A shirt stuck in a tree, blowing in the wind. Black water bottles tossed on the side of the road. White vans, white trucks, white cars with white people. Driving through what looked like the emaciated bones of our country which is harboring the bones of thousands of migrants.
At 7 a.m. on the morning of Jan. 14, I traveled down to Sasabe, Sonora, Mexico with a group called “Humane Borders”, or “Fronteras Compasivas.” I met three other volunteers in the morning at their office in South Tucson, and we headed off on the road with a full tank of water of around 300 gallons.
Today, we were on our way to a Mexican organization right across the border called “Grupo Beta De Protección a Migrantes,” which is a group of people “dedicated to the protection and defense of the human rights of migrants.” Humane Borders brings all 300 gallons of water once a week to Grupo Beta’s cistern, so they can utilize it in whichever way they see fit.
On our trip to Sasabe, the other volunteers made sure to point out a white van waiting on the side of the road. The other volunteers told me it was awaiting migrants that Border Patrol would eventually take to a detention center.
We also had to stop at a “checkpoint” between Tucson and Sasabe where Border Patrol is legally able to racially profile and harass people miles away from the border. The only thing they ask is if we are U.S. citizens, and the only thing they look for is if we are white. Humane Borders is a non-profit corporation run almost exclusively by volunteers. Their main goal is “to save desperate people from a horrible death by dehydration and exposure and to create a just and humane environment in the borderlands.”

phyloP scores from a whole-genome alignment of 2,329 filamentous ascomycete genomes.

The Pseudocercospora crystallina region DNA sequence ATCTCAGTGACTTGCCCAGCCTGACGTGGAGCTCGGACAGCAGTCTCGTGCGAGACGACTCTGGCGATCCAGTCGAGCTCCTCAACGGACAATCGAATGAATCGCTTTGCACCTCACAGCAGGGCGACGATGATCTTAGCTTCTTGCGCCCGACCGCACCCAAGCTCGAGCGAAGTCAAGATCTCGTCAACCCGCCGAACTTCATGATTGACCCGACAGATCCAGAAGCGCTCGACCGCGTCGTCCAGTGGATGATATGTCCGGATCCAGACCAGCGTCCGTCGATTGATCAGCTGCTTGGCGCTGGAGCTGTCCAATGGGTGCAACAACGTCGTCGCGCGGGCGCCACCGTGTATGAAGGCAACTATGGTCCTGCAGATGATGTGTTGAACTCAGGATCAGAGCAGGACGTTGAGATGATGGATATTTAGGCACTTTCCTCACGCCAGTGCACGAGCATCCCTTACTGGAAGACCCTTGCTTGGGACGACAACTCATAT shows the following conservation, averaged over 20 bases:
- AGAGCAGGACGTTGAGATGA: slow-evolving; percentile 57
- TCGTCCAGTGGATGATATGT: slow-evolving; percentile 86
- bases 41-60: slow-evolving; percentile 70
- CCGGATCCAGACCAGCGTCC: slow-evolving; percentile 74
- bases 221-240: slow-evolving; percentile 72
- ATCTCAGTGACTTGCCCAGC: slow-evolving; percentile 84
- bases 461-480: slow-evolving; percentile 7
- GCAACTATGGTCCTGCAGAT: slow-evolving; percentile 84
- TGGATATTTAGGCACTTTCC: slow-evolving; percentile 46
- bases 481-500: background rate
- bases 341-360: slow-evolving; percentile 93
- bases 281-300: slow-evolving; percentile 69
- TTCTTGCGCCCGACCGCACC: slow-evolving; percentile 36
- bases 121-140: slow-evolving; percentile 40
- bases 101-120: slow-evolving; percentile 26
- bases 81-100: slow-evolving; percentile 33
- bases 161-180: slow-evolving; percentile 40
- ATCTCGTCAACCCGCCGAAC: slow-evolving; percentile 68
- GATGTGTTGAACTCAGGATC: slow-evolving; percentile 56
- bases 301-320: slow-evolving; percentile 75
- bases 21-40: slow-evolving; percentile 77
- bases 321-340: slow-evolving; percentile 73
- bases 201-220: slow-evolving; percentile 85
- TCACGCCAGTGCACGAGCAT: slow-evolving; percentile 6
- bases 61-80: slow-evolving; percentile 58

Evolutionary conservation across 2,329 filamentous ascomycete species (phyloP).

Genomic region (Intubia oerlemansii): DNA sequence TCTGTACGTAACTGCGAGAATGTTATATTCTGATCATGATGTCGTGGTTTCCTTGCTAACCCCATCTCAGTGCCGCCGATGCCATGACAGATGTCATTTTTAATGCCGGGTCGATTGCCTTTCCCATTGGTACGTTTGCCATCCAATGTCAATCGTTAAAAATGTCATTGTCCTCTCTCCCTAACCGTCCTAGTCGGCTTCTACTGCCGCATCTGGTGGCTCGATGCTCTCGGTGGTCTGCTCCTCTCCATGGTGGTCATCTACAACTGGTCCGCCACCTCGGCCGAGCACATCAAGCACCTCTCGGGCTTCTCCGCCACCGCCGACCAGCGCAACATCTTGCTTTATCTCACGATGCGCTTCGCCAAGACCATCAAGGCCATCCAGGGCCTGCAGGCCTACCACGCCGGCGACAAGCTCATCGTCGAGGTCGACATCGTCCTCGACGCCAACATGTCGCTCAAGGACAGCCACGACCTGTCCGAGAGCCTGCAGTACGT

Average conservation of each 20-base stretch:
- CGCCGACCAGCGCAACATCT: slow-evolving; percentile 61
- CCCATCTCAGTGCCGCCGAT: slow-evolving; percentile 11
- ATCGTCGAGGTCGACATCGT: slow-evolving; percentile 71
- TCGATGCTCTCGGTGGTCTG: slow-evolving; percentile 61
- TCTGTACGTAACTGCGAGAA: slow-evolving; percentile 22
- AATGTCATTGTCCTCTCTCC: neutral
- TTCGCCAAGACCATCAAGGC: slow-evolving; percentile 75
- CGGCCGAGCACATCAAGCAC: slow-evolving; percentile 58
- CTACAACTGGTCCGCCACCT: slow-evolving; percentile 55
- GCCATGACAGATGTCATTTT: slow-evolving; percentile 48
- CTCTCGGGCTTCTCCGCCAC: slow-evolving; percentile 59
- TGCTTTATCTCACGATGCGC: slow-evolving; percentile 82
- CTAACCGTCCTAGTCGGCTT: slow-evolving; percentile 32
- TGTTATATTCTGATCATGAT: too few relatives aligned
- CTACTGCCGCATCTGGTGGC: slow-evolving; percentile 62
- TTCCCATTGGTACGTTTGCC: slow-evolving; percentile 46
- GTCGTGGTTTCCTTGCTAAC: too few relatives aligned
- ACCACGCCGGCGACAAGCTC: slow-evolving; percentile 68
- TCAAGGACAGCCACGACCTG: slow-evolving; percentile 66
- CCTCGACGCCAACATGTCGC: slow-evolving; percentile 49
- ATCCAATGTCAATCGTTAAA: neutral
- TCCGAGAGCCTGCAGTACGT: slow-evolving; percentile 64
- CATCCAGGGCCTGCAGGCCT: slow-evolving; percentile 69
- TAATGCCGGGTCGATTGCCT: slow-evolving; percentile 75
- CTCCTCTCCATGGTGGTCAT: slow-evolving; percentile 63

The difference between this humanitarian aid and some other humanitarian aid in Southern Tucson is they get permits from the land owners and the state to put their water tanks out and to access them.
Humane Borders also maintains a system of water stations in the Sonoran Desert on routes used by migrants. Recently, they haven’t been finding as much water usage in the area we were traveling through, but the areas in the West were seeing more traffic: it all depended on the week and the time of year with how much usage they see at each given water station. The usage right now could be correlated to the Trump administration and the recent re-militarization of the border.
We should be concerned with the people who are choosing to risk their lives in Southern Arizona to taste the American dream.
We talked about how in the past few months, correlation with the thousands of military officials sent to the border. There has also been new razor wire installed on the American side of the border in Sasabe.
“Borders should be humane,” is what one of the volunteers said to me, and I totally agree.
Thousands of people have died in deserts of Southern Arizona. This is the real crisis at the border. We shouldn’t be concerned with the “bad hombres” coming across our borders, but we should be concerned with the people who are choosing to risk their lives in Southern Arizona to taste the American dream. We should be concerned with the humanitarian crisis happening at the border every year due to American immigration policies and the militarization of our borderlands.
Emily Rodden is a third-year student majoring in anthropology. ER861398@wcupa.edu